North Africa

The French had moved to establish colonies in North Africa in the mid 19th century. The Barbary states maintained their independence throughout the 18th century. European traders would pay tribute to avoid pirate attacks. The British held the piracy in check to some extent, but also paid tribute. Aftr the American Revolution, American shipping was no longer protected by the Royal Navy. The result was the first American foreign military expedition ordered by President Jefferson against the Barbary Pirates. After the Napoleonic Wars, the French began to move against the Barbary Pirates. One of the results was the creation of a new style which proved poplar for boys--the Zouave style. Military operations were initiated to protecr expanding French economic interests in Algeria and other North African areas. One popular style did originate in Algeria. Two battalions of troops were formed in 1830 by General Bertrand Clausel as part of the French military occupation of Algeria. The troops were from a tribe of Kabyles dwelling in Algeria. The name of the tribe was Zouaoua, which in France gave rise to the term, "zouave". The organization of these tribesmen as part of the French army was designed to establish a bond between them an the French occupation forces. They came to serve as mercinaries in the French army. French officers were put in charge and a certain number of French soldiers incorporated within their ranks. The mingling of French and natives did not prove satisfactory, and after 1839, none of the natives were recruited, although regiments of Algerian tirailleurs were subsequently formed.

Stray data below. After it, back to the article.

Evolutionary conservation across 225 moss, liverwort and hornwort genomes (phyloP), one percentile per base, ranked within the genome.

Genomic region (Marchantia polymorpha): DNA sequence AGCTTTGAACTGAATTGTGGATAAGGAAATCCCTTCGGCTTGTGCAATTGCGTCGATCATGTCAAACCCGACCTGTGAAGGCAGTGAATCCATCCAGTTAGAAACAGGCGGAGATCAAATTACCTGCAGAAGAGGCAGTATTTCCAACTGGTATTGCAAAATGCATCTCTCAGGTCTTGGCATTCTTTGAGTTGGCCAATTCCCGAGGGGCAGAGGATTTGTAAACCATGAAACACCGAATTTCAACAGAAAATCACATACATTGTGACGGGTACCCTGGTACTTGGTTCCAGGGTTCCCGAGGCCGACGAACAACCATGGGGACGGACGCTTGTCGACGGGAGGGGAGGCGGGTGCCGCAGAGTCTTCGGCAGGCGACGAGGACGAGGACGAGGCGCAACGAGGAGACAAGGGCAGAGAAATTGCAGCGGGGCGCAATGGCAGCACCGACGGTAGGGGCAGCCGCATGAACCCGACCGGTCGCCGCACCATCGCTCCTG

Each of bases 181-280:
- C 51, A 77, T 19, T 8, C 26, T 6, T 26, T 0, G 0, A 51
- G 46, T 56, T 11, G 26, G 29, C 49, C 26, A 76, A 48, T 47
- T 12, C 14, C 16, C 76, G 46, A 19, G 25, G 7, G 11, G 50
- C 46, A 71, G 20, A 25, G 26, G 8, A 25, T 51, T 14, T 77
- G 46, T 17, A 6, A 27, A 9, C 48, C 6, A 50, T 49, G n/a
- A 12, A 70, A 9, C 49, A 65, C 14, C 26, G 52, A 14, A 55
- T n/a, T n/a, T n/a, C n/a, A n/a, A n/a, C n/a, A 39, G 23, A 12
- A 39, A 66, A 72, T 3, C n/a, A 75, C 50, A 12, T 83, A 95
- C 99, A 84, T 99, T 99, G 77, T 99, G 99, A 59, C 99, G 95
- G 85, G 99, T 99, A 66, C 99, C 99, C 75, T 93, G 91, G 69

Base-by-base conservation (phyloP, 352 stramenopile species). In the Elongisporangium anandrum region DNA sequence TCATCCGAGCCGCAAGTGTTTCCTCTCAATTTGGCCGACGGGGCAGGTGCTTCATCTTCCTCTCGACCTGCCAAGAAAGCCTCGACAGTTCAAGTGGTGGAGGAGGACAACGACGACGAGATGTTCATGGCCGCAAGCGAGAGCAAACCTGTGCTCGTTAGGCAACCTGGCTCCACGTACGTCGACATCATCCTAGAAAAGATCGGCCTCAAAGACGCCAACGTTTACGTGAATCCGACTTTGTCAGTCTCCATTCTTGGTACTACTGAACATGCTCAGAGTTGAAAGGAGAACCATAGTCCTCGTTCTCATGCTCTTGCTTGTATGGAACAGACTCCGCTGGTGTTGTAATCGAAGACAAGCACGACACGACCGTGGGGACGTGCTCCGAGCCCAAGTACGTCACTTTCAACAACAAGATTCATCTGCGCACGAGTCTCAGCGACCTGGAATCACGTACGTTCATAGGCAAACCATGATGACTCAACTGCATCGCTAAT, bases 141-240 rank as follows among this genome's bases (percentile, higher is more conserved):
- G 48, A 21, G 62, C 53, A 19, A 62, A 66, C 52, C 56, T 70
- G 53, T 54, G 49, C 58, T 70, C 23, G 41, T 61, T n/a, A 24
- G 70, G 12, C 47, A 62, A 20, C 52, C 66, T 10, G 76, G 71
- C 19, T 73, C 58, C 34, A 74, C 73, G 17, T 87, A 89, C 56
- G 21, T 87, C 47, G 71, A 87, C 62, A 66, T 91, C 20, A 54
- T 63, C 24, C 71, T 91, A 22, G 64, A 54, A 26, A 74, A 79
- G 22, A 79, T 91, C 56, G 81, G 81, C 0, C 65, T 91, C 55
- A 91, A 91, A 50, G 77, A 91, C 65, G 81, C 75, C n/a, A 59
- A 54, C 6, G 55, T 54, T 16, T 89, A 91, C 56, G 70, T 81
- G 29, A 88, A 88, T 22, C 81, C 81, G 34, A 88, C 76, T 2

Scramble for Africa: Sub-Saharan Colonization

It was not until the 1870s did the Europeans began to carve out colonies in sub-Saharan Africa. It was then that the "Scramble for Africa" began. [Scramble] Africa in the 1860s was still in many ways the Dark Continent. Basic geographic information such as the source of the Nile was still unknown. The work of explorers was headline news. The source of the Nile was found by Burton and Speke finally discovered the source of the Nile (1865). A U.S. newspaoer sent Henry Stanley (a former work house boy) to find Dr. David Stanley. The search and eventual encounter made headlines throughout America and Europe (1869). Stanley died in Africa and his body was brought back to Britain to be burried in Westminster Abbey, an indication of the importance of these explorers to the Victorians. Colonial rule soon followed. The European edplorers brought back accounts of backward peoples, continuing slave trade, primitive religious rites, and sexual abandon. The most horrifgy accounts to the Victorians was cannibalism. Even today the continuingbimage of primitive Africa is Europan explorers in a large iron cooking pot. Thus the European people were prepared for seizing colonies and this was further inspired by rising nationalism. The colonial era was launched by one of Europe's smallest countries--Belgium. King Leopold II, who proved to be the most brutal colonizers launched the colonial race in Africa. Belgium was a new country and had not participated in the colonial competition of the 16th and 17th century. Now Leopold declared, "Belgium must have a colony". The colony Leopold founded, the Belgian Congo, was a far cry from the humanitarian inpulse with which th Victorians justified colonialism. The French followed with a huge colonial empire in West Africa which connect with their older North African colonies. The British effoirt was more caotic. Colonies were created in both West and East Africa. In South Africa, the British not only faced the Bohrs, but also th Zulus. Cecil Rhodes dreamed of railroad connecting British colonies from Captown to Cairo. There were also Portuguese and Spanish colonies. The new European states also paricipated. The Germans were late to the table, but claimed their own colonies in southern and western Africa. Italy obtained colonies in East Africa. This was all accomplished in a relitively short period and with surprising little conflict between the power involved, probably because the Royal Nvy wa still so dominant. Details on the boundaries were worked out by Lord Salisbury and Count von Bismarck. [Wilson, p. 489.] Economic interests from these countries rapidly moved into the new colonies to exploit the resources. [Larence, p. 288.]